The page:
Dr. Robert Phillips, a speaker in the webinar, mentioned a brief story about how he became friends with a man who was a new Italian immigrant to Canada. He touched on how both himself and his friend were discriminated against. However, he argued that the discrimination against Italian–Canadians is not equal to the discriminations Indigenous peoples face. Subsequently, Dr. Phillips highlighted that though Italian-Canadians faced discrimination, they were then able to gain a place of societal privilege as the years progressed. Indigenous communities were not afforded these same privileges or opportunities. A paper by Bohaker and Iacovetta (2009) captured this idea through a discussion of citizenship campaigns in Canada. The authors discuss how during the post WWII era, both new immigrants and Indigenous peoples were expected to adapt to Anglo-Saxon family norms, gender roles and pro-capitalist values. However, programs aimed at Indigenous people were noticeably less respectful of their traditions and autonomy within Canada. This example from the literature echoes the message shared through Dr. Robert Phillip’s own lived experience.


Events such as Indigenous-Italian-Canadian Connections: Starting a Conversation provide such valuable insight into the similarities and differences that can be explored between different cultural and national communities. Sometimes it may seem easier to treat history as simply events of the past that do not hold relevance in today’s society. However, neglecting the contemporary impact of historical events prevents us from learning from the past. Instead of dismissing the realities of the past, conversations about it must be had in order to make meaningful and more equitable decisions for the future. Using knowledge that has already been gained through historical experiences in addition to what has been learned in the present can contribute to taking actions to prevent injustices from continuing to occur.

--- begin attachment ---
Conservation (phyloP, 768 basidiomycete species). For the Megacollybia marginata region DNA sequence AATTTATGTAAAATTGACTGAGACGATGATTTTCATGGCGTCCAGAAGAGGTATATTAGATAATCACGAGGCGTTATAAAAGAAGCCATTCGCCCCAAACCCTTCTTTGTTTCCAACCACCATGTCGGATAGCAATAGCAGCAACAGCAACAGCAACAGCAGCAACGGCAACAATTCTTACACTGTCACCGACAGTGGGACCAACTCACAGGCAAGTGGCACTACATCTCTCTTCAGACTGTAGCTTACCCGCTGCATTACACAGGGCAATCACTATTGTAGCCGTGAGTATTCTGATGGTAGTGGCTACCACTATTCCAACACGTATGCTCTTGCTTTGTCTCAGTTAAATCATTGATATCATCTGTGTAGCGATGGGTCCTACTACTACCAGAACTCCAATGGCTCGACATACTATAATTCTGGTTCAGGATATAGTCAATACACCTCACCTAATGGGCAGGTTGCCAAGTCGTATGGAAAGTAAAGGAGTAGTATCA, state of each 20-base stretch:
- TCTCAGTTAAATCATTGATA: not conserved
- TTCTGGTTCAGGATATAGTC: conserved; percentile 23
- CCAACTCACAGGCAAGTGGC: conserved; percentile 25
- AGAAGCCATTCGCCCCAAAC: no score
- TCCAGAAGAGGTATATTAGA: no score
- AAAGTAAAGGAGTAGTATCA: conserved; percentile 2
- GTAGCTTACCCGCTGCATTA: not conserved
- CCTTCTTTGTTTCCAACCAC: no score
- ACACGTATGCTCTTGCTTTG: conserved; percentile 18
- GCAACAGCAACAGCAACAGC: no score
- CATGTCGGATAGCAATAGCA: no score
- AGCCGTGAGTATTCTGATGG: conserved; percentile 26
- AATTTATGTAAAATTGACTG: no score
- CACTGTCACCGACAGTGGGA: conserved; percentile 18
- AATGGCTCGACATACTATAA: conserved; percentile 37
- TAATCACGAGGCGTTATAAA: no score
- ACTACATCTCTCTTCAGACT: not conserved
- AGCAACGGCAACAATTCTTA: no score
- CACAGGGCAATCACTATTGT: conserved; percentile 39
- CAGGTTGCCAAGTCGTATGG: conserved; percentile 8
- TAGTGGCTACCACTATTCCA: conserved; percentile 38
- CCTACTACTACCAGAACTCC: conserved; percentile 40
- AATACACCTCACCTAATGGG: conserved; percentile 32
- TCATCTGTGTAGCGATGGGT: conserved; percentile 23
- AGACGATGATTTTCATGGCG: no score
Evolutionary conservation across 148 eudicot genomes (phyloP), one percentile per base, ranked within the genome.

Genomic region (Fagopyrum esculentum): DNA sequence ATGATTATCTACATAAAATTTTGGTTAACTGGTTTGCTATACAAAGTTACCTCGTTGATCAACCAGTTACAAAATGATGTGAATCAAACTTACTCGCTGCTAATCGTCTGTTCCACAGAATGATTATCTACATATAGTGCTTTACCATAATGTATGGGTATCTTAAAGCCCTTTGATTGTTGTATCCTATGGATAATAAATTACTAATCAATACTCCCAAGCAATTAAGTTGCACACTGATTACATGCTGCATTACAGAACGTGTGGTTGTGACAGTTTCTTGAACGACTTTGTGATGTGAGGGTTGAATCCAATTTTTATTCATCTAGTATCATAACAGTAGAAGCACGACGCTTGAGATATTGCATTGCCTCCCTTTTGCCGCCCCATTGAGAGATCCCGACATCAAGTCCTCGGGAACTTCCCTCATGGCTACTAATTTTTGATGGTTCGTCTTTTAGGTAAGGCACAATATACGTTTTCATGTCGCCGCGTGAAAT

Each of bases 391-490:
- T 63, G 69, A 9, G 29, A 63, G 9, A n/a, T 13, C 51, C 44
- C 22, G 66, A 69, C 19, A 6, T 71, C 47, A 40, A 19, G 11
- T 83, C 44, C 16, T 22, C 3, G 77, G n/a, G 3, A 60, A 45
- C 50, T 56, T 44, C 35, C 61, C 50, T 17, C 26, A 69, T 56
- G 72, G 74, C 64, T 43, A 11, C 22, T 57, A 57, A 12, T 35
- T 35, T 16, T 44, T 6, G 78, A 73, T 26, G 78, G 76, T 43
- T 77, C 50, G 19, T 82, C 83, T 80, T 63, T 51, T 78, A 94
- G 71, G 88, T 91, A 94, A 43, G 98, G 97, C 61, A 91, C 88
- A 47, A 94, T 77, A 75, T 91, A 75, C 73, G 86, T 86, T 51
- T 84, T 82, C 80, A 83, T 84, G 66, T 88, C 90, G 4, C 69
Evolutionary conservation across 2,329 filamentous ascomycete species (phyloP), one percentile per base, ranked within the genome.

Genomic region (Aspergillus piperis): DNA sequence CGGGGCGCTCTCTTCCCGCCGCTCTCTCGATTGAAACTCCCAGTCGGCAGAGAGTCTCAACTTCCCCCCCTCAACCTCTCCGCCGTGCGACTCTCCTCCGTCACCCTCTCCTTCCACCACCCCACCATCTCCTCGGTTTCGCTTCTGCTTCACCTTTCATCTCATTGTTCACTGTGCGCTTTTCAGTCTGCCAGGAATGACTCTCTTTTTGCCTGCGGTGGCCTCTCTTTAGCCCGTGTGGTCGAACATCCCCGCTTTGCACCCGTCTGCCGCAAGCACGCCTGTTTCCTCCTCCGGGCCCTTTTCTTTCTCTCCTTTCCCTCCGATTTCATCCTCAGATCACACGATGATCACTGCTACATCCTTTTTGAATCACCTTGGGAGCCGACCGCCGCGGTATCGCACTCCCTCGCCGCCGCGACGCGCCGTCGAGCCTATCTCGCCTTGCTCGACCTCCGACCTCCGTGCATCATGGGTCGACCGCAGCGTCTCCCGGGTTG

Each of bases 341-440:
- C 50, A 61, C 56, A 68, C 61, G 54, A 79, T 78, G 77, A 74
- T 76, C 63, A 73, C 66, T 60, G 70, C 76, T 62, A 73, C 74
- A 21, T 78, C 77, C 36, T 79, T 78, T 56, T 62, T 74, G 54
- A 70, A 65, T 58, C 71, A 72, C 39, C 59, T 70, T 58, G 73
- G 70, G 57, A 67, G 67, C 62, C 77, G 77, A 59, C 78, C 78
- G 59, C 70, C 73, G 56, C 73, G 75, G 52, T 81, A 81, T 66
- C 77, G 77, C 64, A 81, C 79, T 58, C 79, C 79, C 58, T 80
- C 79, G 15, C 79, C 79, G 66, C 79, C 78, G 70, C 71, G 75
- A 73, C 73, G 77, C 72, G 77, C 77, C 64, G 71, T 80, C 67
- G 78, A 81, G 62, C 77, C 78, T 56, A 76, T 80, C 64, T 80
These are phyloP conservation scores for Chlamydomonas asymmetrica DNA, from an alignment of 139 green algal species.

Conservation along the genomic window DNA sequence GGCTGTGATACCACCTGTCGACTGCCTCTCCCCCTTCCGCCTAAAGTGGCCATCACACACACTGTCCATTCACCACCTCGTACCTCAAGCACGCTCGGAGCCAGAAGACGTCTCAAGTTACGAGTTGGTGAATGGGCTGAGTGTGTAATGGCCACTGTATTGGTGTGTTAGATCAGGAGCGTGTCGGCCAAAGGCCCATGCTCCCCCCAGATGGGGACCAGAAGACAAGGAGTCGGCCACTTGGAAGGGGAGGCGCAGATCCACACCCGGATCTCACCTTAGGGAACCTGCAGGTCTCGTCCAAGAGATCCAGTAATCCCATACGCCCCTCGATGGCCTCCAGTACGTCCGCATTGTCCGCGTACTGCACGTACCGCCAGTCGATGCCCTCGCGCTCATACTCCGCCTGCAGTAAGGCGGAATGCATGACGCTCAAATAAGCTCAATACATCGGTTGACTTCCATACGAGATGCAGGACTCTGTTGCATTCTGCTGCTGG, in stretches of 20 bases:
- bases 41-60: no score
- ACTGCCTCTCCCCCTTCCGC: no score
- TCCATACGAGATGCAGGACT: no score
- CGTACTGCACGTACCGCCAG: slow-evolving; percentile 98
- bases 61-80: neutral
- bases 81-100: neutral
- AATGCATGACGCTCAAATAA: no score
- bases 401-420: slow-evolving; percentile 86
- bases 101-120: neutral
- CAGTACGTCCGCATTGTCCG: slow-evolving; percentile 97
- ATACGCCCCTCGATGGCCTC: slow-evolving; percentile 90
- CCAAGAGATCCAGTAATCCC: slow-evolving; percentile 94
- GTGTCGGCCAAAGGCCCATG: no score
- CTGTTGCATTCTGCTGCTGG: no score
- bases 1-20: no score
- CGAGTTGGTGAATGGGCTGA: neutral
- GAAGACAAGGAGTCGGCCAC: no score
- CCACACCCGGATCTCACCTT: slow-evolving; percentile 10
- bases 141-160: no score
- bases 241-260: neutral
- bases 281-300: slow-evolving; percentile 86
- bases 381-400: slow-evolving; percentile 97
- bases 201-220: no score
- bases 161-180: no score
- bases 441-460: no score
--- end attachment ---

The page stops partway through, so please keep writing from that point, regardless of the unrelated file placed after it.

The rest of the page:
It goes without saying that there are differences between various groups of people and cultures, but then again there are differences between every person regardless of cultural background. Cultural and historical differences should be leveraged to learn from different perspectives. For example, during the webinar, each panelist shared their diverse perspectives on how the Italian-Canadian community could take steps to build better relationships with Indigenous communities. A common theme which emerged from the discussion was the need for non-Indigenous people to take the initiative to educate themselves on Indigenous histories and promote education for others. Examples of the next steps suggested by the panelists included: referring to Indigenous nations by name, acknowledging the racism and biases that are present within media, and continuing to engage in conversations about Indigenous justice.


In sum, this webinar highlighted some differences in the lived experiences of individuals from different cultural backgrounds and upbringings, which provided rich insight and diverse and valuable viewpoints. As important as it is to appreciate these differences, it is also important to acknowledge that there are always similarities that exist between one another, such as the parallels between Indigenous and Italian family dynamics and intergenerational relationships. Though this is just one similarity, there are countless others which remind us of the shared experience of being human and our innate desire for respect and dignity. No one person or group of people is innately better or worse than anyone else. Oppression and discrimination are socially constructed and as such, do not exist naturally. Since injustice has been socially created, we must recognize that we have a responsibility to break cycles of systemic oppression. It is our responsibility to stand in solidarity with those that have suffered the consequences of an unjust system from which Italian-Canadians have benefitted. In doing so we must work to provide support that is necessary to foster meaningful changes and progress.


References

Bohaker, H., & Iacovetta, F. (2009). Making Aboriginal People ‘Immigrants Too’: A Comparison of Citizenship Programs for Newcomers and Indigenous Peoples in Postwar Canada, 1940s–1960s. Canadian Historical Review, 90(3), 427–462. https://doi.org/10.3138/chr.90.3.427


Deerchild, R. (2015, June 13). Intergenerational impacts of residential schools, 1st steps of Reconciliation | CBC News. CBCnews. https://www.cbc.ca/news/indigenous/intergenerational-impacts-of-residential-schools-1st-steps-of-reconciliation-1.3109827.

The Truth and Reconciliation Commission of Canada. (2021). Residential Schools- Truth and Reconciliation Commission of Canada. Truth and Reconciliation Commission of Canada (TRC). (n.d.). http://www.trc.ca/about-us.html.